Colistin sulfate, EP (syn: polymyxin E) is a cationic, cyclic polypeptide antibiotic belonging to the polymyxin family. It is a natural product discovered in 1949 that is nonribosomally synthesized by Bacillus polymyxa subspecies colistinus Koyama. Colistin is mixture of Colistin A, B, and C. Colistin targets the bacterial cell membrane, leading to reduced permeability and cell death, and is effective against Gram-negative bacteria. Colistin sulfate, EP is soluble in water (50 mg/ml).
Colistin sulfate, EP, conforms to European Pharmacopoeia specifications.
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|Mechanism of Action||Colistin Sulfate displaces essential ions (magnesium and calcium) in the lipopolysaccharide layer of the cell wall leading to local disturbance of the outer membrane, which causes increased permeability and eventually cell lysis. Colistin also has anti-endotoxin activity. The endotoxin of Gram-negative bacteria is the lipid A portion of the lipopolysaccharide molecules, and colistin binds and neutralizes the lipolysaccharide (Falagas et al, 2005).|
|Spectrum||Colistin Sulfate is used primarily against Gram-negative bacteria.|
|Microbiology Applications||Colistin is commonly used in clinical in vitro microbiological antimicrobial susceptibility tests (panels, discs, and MIC strips) against gram negative microbial isolates. Colistin has also shown high potency against high-resistant superbug strains. Medical microbiologists use AST results to recommend antibiotic treatment options for infected patients. Representative MIC values include:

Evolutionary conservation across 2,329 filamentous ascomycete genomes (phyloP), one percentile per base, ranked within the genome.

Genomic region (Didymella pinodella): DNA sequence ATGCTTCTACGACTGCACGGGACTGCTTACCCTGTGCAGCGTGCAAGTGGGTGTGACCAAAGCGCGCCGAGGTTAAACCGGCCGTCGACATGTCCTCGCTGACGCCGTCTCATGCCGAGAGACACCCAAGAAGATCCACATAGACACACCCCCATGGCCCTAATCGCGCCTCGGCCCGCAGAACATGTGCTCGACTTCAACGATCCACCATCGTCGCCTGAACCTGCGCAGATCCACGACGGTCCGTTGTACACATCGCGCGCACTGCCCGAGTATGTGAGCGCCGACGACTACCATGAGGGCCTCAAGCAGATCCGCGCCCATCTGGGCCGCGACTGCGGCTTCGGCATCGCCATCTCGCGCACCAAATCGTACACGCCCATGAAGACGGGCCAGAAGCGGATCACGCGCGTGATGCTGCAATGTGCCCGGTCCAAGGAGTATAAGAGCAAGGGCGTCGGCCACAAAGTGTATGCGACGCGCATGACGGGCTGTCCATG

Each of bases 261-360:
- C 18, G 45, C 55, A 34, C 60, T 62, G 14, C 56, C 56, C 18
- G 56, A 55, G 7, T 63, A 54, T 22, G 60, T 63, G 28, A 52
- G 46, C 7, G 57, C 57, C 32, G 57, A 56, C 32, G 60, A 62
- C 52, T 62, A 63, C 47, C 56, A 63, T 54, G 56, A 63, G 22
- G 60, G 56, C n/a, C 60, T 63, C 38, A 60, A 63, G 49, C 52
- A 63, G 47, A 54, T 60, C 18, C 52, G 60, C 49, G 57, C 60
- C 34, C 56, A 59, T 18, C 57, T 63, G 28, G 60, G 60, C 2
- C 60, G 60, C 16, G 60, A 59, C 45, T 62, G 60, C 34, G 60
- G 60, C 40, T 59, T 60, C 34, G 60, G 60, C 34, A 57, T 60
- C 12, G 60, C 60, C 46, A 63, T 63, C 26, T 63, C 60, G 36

Colistin is routinely used as a selection agent in several types of isolation media:
Columbia Blood Agar - Campylobacter selective supplement (Butzler)
Columbia Blood Agar - Staphylococcus/Streptococcus selective supplement
Columbia Blood Agar - Streptococcus Selective Supplement
Listeria Selective Agar - Listeria Selective Supplement
Listeria Selective Agar - Modified Listeria Selective Supplement
|Plant Biology Applications||Plasmodiophora brassicae spores were treated with Colistin Sulfate and used to inoculate hairy roots of cabbage, Chinese cabbage, turnip, and rape in a useful dual culture system for P. brassicae (Asano et al, 1999).|
|Molecular Formula||C53H100N16O13 • xH2SO4 (Colistin Sulfate A)|
|References||Asano T, Kageyama K and Myakumachi (1999) Surface disinfestation of resting spores of Plasmodiophora brassicae used to infect hairy roots of Brassica spp. Phytopathol. 89(4):314-319 PMID 18944777
Falagas ME and Kasiakou SK and Saravolatz LD(2005) Colistin: the revival of polymyxins for the management of multidrug-resistant Gram-negative bacterial infections. Clin. Infect. Dis. 40(9):1333-1341 PMID 15825037
Koen N, van Breda SV and Loots DT (2018) Elucidating the antimicrobial mechanisms of Colistin Sulfate on Mycobacterium tuberculosis using metabolomics. Tuberculosis 1111:14-19 PMID 30029899
Komura S, Kurahashi K (1979) Partial purification and properties of L-2,4-diaminobutyric acid activating enzyme from a polymyxin E producing organism. J. Biochem (Tokyo) 86:1013-1021
Leifert C, Ritchie JY and Waites WM (1991) Contaminants of plant-tissue and cell cultures. World J. Microbiol. Biotechnol. 74):452-469 PMID 24425131
Mueller MJ, Brodschelm W, Spannagl E and Zenk MH (1993) Signaling in the elicitation process is mediated through the octadecanoid pathway leading to jasmonic acid. Proc. Natl. Acad. Sci. USA Vol. 90(16):7490-7494 PMID 11607420
Wallace, SJ et al (2012) Interaction of Colistin and colistin methanesulfonate with liposomes: colloidal aspects and implications for formulation J. Pharma Sci 101 (9):3347-3359 PMID 22623044